In addition, fast forward 25 years and NFL teams see the entertainment districts that big league arenas have been successful in expanding their properties into year-round destinations and wonder why they can’t follow the same model, he said.
Building a new stadium with greater flexibility tied to a district drives revenue and increases the value of the franchise. Plus, it’s more amenable for cities providing public dollars for those projects. The tax income generated from a district’s hotels, bars and restaurants “opens the negotiating tables up a little bit,” Appleman said. “That’s really the ‘why’ around a lot of this trend, whether it’s Tennessee or Chicago.”
Add Denver and Washington to the mix. The Broncos have interest in developing a mixed-use project next door to Empower Field or at a different site tied to a new stadium, according to local reports. In early June, the team was sold to Walmart heirs the Walton and Penner families for $4.65 billion, pending league approval.
Nichols is intimately familiar with Empower Field. He was part of the facility’s original design team before working on Levi’s Stadium and Allegiant Stadium. Since Empower Field opened in 2001, Nichols has designed multiple renovations and said the Broncos have taken excellent care of the building. It still has a lot of life to it, he said, but it all depends on the new owner and their vision.
“The best way to sum it up is the ongoing evolution of live entertainment venues,” Nichols said. “You can talk about any of these stadiums and pick it apart and the common thread is keeping things current, driving revenue, fan experience and good infrastructure. You have to stay on par with your peers.”
In May, the Richmond (Virginia) Times-Dispatch reported the Commanders plan to build an enclosed stadium as part of an entertainment district with an amphitheater and an indoor music venue after Snyder acquired land in Virginia, about 25 miles from Washington D.C.
It’s the East Coast version of SoFi Stadium and Hollywood Park in Inglewood, California.
Mark Williams, a principal at HKS, the firm that designed four of the six newest NFL stadiums, including SoFi, said one of the first conversations his group has with teams is deciding whether the building should be open air or have a roof. Williams said teams recognize the benefits of creating a controlled environment for events apart from NFL games, which produces more revenue.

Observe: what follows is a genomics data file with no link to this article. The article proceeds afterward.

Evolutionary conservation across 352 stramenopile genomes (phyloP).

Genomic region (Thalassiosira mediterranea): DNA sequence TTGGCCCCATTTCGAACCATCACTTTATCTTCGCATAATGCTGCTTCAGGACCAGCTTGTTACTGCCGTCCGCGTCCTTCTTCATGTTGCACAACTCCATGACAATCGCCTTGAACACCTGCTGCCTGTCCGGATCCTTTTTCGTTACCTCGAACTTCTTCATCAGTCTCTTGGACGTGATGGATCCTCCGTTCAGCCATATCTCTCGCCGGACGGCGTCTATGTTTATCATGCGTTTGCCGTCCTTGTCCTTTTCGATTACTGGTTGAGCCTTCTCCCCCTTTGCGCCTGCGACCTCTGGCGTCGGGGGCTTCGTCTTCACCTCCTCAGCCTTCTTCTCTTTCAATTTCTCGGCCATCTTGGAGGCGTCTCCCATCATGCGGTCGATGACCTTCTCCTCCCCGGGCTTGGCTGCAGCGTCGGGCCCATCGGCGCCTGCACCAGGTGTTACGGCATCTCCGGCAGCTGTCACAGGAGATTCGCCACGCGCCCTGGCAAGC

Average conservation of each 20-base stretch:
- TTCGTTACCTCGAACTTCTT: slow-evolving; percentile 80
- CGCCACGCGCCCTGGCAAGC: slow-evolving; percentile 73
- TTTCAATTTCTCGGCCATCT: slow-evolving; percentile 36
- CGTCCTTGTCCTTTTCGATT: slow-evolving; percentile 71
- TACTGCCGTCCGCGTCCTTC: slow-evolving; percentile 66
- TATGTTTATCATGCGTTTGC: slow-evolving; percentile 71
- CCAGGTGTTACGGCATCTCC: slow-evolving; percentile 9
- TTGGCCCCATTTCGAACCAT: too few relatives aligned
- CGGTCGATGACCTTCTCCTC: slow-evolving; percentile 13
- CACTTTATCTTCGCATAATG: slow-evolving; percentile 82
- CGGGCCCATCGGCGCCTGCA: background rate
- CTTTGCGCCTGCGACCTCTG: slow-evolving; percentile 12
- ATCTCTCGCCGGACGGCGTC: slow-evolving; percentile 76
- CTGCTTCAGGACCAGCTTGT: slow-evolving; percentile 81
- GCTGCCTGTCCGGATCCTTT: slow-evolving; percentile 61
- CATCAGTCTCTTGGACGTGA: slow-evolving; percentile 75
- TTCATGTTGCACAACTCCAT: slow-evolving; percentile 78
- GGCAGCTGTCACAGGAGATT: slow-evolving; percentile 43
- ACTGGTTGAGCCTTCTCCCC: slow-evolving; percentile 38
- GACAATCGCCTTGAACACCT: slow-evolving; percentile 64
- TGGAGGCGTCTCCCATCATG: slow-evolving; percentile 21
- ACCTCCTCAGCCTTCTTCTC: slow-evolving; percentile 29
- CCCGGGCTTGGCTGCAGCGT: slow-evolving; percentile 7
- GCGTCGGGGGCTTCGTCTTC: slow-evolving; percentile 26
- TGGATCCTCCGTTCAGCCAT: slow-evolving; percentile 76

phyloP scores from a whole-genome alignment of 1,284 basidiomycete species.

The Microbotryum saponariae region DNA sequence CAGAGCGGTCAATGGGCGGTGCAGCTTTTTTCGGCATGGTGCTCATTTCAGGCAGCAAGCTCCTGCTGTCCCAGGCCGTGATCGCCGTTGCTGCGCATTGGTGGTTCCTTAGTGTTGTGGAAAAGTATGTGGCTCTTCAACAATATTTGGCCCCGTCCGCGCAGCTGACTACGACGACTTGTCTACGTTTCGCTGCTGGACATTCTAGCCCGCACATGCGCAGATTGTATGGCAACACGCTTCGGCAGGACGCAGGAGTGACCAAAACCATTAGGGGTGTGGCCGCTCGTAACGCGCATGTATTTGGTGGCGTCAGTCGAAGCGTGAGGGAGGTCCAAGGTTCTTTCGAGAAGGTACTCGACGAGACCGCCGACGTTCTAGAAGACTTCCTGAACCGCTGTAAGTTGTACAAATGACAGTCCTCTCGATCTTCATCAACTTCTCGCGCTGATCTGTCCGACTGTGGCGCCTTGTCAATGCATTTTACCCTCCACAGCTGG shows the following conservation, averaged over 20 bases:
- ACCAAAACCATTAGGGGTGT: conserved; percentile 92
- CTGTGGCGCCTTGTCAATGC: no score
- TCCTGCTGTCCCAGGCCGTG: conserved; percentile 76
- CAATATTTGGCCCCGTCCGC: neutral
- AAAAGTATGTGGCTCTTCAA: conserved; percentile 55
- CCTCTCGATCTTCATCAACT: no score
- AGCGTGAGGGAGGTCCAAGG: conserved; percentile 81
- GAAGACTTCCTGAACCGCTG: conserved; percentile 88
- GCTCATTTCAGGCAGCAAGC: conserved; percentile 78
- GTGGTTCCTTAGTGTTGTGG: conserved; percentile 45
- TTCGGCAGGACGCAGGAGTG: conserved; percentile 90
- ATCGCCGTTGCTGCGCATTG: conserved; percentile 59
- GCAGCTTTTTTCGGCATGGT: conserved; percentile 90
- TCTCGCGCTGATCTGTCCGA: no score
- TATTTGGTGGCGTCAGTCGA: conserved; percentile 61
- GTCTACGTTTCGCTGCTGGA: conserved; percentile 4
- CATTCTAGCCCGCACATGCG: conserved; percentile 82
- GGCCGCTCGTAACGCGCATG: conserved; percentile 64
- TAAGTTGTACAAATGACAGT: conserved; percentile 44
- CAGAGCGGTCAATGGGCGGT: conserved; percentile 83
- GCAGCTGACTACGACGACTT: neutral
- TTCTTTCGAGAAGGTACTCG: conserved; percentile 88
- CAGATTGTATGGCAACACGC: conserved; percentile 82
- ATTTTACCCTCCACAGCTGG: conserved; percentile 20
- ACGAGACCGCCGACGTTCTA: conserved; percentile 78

Fan comfort and the desire to host multiple events are the two biggest drivers for new NFL stadiums, said David Manica, owner of Manica Architecture, a firm hired by the Bears and the Titans to come up with initial design concepts for their new venues. Over the past 20 years, Manica said there’s been a big shift toward enclosed stadiums to secure events such as the Super Bowl and Final Four as well as other events not under the pressure of weather.
“Every project is different,” he said. “The recent success of Allegiant and SoFi have helped drive that thinking.”
Along those lines, the trend for downsizing capacity across most sports is a byproduct of teams pursuing new stadiums. The Bills’ and Commanders’ new stadiums are proposed for 60,000 and 55,000 seats, respectively, far less than Highmark Stadium and FedEx Field.
“Back when we were doing Broncos, there was a state mandated minimum that exceeded old Mile High Stadium by one seat — 76,125 plus one,” Nichols said. “At that point in time, generally the starting size for a stadium was assumed to be 72,000, but it’s been drifting downward slowly. It’s about balancing demand. Part of it is the NFL relaxing the capacity requirement for the Super Bowl.”
Bottom line, NFL team owners pursuing new stadiums hammer the point home with architects that “it’s got to pencil out; the ROI must be there or it’s not the right decision,” Appleman said. “Buildings like State Farm Stadium and NRG Stadium and Mercedes-Benz Stadium went into it consciously, expecting to do multiple events apart from the NFL calendar. It’s the smart thing to do.”